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Science ‘is critical for democracy’, Nobel and ERC event hears

Image: European Research Council, Nobel Prize Foundation

Nobel laureates call for stronger interactions between scientific and democratic institutions

Nobel Prize winners have called for better links between science and democracy to help the former better protect and serve the latter.

“Science is critical for democracy,” Paul Nurse (pictured centre), co-winner of the 2001 Nobel Prize in physiology or medicine, said on 5 March at an event on strengthening democracy that was co-hosted by the prize foundation and the European Research Council (ERC).

“Democracy is built on truth and trust. Science provides a trusted way of generating knowledge. It’s critical for the democratic process,” Nurse said.

He added that science is increasingly influencing society and that this means “we have to produce democratic institutions and ways of working that can accommodate and take on board the complexities of science”.

Ben Feringa (pictured second from right), co-winner of the 2016 Nobel Prize in chemistry, echoed that assessment. He said that in his view, crucial elements of democracy “are freedom and asking questions and being critical. And this is exactly what science does.”

Feringa sits on the governing Scientific Council of the ERC, and he stressed the importance of its funding to both research and democracy, much as the funder itself did earlier this week.

Its support for fundamental research is “one of the best things that has happened to Europe, because this is the way to give freedom to our young talents at the universities and high schools to explore, to discover, to use their talents, and we will need that for the future to build a sustainable world”, he argued.

Potential for AI

Another speaker at the event was Demis Hassabis, a computer scientist who co-founded and runs DeepMind, an artificial intelligence lab acquired by Google. He said that he thinks AI “is going to be a very important tool for democracies to defend themselves” against attacks, such as in cybersecurity.

AI could also be “an incredible strength for democracies to accelerate what we already do best, which is innovate and do science and discover new knowledge, including things like truth”, he said.

“If we use it in a responsible way, I think it can help us with many of the challenges we’re facing in society, like our healthcare systems, making them more efficient, helping with climate change…and that will give us the prosperity in our democracies to strengthen and make them more resilient.”

Nurse and Feringa gave examples of how AI is already helping with scientific research, with Nurse saying the “biggest impact” in his field of genetics has been from AlphaFold, an AI programme developed by DeepMind that can predict the structure of proteins from their molecular components.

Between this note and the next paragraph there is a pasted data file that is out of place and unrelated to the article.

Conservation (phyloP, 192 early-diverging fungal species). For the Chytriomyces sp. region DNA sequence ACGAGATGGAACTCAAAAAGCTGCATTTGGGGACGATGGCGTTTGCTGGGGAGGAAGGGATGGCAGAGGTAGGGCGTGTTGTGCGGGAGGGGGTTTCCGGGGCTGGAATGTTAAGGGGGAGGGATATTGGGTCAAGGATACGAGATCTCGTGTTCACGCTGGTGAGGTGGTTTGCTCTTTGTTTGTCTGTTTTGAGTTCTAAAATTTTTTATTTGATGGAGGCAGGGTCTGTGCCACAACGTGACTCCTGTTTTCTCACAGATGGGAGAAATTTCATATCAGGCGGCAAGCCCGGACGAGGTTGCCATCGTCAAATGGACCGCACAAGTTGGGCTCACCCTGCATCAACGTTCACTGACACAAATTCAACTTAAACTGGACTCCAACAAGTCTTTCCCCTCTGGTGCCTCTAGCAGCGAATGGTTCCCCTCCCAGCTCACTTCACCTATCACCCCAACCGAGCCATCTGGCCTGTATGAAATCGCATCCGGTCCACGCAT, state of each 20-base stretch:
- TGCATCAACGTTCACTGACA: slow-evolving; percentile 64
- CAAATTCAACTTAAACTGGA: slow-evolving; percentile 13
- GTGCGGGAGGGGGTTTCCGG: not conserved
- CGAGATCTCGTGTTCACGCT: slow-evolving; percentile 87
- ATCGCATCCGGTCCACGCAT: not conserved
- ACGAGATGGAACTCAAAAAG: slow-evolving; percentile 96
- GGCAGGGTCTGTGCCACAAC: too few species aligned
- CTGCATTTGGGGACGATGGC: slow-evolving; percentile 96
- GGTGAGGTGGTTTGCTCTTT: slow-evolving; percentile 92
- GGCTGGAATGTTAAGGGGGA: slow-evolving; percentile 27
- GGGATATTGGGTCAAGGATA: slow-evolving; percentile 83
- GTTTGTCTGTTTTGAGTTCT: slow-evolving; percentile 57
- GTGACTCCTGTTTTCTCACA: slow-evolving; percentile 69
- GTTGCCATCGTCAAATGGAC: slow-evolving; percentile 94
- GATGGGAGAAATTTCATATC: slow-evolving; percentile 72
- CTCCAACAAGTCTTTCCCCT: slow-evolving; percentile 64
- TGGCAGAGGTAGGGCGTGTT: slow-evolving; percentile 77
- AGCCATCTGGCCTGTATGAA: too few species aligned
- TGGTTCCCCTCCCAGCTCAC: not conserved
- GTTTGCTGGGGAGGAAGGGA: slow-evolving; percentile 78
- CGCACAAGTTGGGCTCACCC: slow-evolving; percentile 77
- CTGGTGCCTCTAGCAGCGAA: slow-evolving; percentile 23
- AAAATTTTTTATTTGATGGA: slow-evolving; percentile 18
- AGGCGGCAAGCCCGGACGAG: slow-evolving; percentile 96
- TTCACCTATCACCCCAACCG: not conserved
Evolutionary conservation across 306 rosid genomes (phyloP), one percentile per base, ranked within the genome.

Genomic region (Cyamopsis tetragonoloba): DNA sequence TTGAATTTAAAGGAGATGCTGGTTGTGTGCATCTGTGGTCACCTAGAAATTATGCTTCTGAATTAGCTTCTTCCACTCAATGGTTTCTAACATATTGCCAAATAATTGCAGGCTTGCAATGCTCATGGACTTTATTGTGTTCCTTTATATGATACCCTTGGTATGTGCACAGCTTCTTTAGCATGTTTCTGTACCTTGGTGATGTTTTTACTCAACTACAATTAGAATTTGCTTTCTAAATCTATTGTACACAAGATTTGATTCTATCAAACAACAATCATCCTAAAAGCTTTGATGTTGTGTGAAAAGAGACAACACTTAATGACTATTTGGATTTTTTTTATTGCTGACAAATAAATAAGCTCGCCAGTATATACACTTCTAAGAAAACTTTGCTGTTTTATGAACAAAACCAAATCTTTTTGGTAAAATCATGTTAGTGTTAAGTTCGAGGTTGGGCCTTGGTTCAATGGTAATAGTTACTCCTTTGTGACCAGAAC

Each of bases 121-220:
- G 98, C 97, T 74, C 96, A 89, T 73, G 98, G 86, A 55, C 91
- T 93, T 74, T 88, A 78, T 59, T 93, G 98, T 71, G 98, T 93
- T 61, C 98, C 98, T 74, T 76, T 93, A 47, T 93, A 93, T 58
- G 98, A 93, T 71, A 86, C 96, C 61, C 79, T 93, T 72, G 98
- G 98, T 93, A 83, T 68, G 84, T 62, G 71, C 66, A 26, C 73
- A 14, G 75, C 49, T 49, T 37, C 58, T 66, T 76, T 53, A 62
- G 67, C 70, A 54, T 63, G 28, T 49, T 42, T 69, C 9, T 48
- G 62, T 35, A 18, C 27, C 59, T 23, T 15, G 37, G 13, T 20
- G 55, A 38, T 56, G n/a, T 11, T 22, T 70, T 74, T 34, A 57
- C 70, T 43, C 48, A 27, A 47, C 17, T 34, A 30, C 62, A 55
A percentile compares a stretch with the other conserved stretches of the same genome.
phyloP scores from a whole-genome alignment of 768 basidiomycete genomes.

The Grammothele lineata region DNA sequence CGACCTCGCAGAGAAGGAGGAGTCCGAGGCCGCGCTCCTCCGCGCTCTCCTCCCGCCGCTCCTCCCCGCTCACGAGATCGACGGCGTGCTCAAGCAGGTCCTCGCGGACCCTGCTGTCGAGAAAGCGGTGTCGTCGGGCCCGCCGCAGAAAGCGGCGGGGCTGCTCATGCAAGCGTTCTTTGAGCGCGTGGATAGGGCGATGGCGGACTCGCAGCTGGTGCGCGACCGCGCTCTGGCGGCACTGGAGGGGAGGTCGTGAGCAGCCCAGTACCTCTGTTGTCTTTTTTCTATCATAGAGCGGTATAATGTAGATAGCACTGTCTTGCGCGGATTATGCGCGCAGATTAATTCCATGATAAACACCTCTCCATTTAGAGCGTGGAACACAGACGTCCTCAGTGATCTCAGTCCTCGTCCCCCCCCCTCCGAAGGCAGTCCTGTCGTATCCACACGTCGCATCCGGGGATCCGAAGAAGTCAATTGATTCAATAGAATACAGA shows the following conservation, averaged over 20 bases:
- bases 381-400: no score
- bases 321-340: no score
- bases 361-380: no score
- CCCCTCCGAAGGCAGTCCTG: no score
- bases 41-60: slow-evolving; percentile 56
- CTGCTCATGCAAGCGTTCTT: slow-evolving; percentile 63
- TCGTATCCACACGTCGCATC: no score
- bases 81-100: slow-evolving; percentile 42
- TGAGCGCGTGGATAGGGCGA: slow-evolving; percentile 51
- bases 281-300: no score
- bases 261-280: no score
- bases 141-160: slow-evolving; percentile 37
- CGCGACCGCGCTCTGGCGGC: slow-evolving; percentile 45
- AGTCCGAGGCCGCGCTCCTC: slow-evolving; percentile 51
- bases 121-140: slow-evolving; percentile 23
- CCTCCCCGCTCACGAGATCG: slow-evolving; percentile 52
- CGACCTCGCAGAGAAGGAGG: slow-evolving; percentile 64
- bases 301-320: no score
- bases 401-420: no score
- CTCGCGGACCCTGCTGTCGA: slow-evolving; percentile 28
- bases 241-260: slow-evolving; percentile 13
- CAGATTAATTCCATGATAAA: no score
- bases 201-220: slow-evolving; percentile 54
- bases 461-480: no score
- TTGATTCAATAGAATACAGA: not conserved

Hassabis said: “We’re just seeing a revolution in biology. I think it’s going to apply to other areas too, like chemistry, materials science, physics and mathematics. I think all of these scientific disciplines will benefit from AI.”

But all three researchers stressed the need for critical thinking among scientists and students to question the inputs used to train AI as well as the outputs the technologies generate.

‘World on fire’

Two Nobel Peace Prize winners also spoke at the event: Maria Ressa (pictured right), a journalist who won in 2021, and Oleksandra Matviichuk (pictured second from left), a human rights lawyer who heads the Ukrainian Center for Civil Liberties, which won the 2022 prize. They offered a more pessimistic take on technology and the state of the world.

“We have a world on fire right now,” Ressa said, referring to the wars in Ukraine and Gaza. “Technology is the match that sets the whole thing [alight].” She urged a greater focus on the business models underlying AI tools, as well as their carbon footprints.

Matviichuk said that Ukrainians are “fighting just for a chance to build a country where the rights of everybody are protected, governments are accountable, the judiciary is independent and police do not beat students for peacefully demonstrating, like we had 10 years ago”. She urged fellow democracies not to “help Ukraine not to fail” but instead to “help Ukraine to win” in its defence against the Russian invasion.

This was supported by Nurse, who is serving as an ambassador for Ukrainian science and education. He told of visiting the country and seeing children’s art amid the rubble of a destroyed classroom. “This is the barbarism of war, of autocracy versus democracy,” he said. “Ukraine has to win and we have to help Ukraine win.”

A version of this article also appeared in Research Fortnight